Life Long Learning
George Street Primary School aims to put our children
at the centre of their own learning and, as a result, place strong emphasis on nurturing skills and attitudes. Great focus is placed on our Learning Powers: reciprocity, reflectiveness, resilience and resourcefulness.
We recognise the importance of making learning irresistible, meaningful and memorable. For this reason we teach through a theme based approach to enable children to make connections and link ideas and areas of learning.
Our approach to teaching for learning aims to ensure that our children are provided with high quality learning
experiences that lead to a consistently high level of pupil achievement. Our Teaching for Learning policy is at the heart of all we are doing at our school (see PDF version below.)
Definition of Learning
At George Street we have agreed that learning is:
‘the processes by which skills, attitudes, knowledge and concepts are acquired and understood, applied and used, or advanced and extended…(It) should not be confused with mere completion of tasks’
(Pollard and Tann 1990: 154)
Our understanding of what effective teaching for learning looks like
Successful learning involves: inspiration, stimulation, motivation, animated discussion, reflectivity, excitement, patience, high expectations, thoughtful questions, self direction, active thinking, talking and sharing ideas, home support, concentration, enthusiasm, focused listening, problem solving, sufficient and constructive feedback, attentiveness, calmness, encouragement, strong relationships, perseverance, revisiting, noticing and imagining.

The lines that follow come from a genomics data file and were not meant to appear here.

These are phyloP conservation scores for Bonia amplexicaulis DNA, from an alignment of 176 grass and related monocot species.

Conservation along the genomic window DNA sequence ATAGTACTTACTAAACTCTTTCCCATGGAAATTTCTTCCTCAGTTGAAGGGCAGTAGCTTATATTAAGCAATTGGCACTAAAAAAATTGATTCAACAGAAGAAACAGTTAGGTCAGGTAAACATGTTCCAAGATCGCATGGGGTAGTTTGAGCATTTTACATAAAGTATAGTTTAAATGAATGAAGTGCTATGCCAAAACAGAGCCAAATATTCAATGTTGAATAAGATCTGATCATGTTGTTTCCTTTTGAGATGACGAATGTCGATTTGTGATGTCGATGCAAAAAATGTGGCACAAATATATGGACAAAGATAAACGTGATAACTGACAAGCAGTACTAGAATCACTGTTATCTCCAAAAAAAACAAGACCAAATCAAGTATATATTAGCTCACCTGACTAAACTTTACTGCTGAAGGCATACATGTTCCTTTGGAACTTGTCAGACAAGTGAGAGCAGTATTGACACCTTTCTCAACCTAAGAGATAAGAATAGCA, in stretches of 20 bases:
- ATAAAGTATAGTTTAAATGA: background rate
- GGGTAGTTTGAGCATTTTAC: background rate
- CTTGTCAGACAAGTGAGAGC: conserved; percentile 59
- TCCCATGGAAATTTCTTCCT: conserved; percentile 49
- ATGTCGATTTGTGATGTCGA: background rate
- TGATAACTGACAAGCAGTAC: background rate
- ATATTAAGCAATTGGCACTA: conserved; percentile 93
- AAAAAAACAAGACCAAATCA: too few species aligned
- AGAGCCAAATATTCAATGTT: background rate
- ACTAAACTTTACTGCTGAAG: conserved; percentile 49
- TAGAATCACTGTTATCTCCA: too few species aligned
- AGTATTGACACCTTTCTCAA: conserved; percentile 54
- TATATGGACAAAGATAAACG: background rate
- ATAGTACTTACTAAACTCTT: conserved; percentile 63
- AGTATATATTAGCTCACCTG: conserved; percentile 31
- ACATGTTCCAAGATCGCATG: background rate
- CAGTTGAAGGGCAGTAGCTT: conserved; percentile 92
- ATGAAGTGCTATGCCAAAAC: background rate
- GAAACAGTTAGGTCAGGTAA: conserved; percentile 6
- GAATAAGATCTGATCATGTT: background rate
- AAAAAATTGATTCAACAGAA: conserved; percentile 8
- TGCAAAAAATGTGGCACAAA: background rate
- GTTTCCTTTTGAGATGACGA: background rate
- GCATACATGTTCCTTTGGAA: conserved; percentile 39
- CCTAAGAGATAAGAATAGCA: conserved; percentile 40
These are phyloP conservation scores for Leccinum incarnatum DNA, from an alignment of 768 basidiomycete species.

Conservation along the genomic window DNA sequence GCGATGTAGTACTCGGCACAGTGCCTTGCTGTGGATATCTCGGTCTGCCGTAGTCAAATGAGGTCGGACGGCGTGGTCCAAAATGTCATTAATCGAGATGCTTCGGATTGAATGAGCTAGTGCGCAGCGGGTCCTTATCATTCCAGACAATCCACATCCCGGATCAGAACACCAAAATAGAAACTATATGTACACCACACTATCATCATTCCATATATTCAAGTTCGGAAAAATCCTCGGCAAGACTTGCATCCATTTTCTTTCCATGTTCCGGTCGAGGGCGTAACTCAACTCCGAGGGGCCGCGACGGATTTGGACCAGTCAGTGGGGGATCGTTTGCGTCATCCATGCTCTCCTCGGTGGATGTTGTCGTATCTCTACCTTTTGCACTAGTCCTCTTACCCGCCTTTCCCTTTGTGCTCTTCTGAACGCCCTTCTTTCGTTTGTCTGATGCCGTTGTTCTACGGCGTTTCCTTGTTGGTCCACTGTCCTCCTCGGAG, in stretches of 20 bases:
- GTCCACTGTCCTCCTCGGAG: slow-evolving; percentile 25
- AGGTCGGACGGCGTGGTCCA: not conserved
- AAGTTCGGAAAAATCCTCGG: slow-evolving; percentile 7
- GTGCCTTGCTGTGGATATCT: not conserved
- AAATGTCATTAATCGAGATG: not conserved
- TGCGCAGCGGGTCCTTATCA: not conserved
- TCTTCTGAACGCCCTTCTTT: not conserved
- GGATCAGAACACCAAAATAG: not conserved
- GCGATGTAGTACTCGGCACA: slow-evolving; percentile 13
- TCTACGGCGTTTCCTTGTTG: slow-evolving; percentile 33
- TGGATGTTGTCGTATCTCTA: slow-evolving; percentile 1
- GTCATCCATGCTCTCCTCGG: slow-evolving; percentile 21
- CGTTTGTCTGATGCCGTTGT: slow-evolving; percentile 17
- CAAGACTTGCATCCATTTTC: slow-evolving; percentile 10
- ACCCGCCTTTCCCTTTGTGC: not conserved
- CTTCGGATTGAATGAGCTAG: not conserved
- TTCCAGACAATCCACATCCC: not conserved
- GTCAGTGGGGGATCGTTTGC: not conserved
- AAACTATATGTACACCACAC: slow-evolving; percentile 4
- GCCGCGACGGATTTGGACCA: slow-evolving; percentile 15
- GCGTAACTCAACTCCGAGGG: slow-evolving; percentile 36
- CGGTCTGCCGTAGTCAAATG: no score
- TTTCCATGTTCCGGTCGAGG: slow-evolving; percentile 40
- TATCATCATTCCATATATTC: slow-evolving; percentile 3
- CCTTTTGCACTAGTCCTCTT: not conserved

We believe that successful learners are those that can improve their own personal performance and reach their own goals. Enabling our children to achieve this is a complex jigsaw puzzle where all the pieces need to be in place for learning to be really successful. ‘The Successful Learner Model’, created by Diana Pardoe, encapsulates and holds together the key elements of what constitutes effective learning. As a school, we have developed and amended it to identify what our learners need in order to be successful and, therefore, what it is that teachers need to do in order to enable successful learning to take place.
Our own Successful Learner Model takes the form of two trees, each with leaves to identify the key principles that underpin successful learning; one for the learner themselves and one for the adults (see Our Learning Trees as a PDF below.)